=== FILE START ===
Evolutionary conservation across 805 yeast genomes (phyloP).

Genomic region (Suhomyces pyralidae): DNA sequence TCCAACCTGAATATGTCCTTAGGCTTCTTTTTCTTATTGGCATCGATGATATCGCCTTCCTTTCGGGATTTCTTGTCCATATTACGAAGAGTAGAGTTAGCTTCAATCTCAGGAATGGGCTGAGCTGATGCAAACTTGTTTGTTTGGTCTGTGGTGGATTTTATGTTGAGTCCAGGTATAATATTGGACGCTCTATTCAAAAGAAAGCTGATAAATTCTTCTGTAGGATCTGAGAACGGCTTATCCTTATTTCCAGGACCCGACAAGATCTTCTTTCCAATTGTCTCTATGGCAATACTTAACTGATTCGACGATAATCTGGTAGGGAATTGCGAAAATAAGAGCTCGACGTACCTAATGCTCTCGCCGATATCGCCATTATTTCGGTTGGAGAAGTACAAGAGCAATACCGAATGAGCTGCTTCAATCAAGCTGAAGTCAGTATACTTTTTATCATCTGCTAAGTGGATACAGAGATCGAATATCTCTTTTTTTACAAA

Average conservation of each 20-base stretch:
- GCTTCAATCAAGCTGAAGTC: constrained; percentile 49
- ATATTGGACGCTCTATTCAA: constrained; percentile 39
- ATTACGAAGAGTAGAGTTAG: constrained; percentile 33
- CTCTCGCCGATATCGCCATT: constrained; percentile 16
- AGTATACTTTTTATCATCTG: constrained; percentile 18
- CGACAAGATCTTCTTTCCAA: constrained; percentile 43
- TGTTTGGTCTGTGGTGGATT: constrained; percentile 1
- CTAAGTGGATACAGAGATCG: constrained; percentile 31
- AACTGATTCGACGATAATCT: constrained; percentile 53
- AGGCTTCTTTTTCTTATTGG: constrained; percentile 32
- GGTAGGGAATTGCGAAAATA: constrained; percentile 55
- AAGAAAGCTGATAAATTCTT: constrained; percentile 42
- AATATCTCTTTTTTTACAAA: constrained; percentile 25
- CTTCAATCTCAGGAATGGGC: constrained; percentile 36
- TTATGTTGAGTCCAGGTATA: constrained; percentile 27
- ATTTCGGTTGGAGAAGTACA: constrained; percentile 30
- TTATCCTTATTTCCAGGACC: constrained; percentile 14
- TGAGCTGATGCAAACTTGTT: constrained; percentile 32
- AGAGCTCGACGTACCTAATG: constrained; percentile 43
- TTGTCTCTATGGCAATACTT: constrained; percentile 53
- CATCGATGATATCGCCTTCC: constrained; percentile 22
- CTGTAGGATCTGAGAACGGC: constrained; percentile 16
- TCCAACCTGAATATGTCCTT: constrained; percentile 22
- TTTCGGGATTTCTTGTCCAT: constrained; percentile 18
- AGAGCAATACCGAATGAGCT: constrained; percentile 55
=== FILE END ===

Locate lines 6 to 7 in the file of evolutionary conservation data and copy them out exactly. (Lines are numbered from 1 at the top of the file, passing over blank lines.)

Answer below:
- ATTACGAAGAGTAGAGTTAG: constrained; percentile 33
- CTCTCGCCGATATCGCCATT: constrained; percentile 16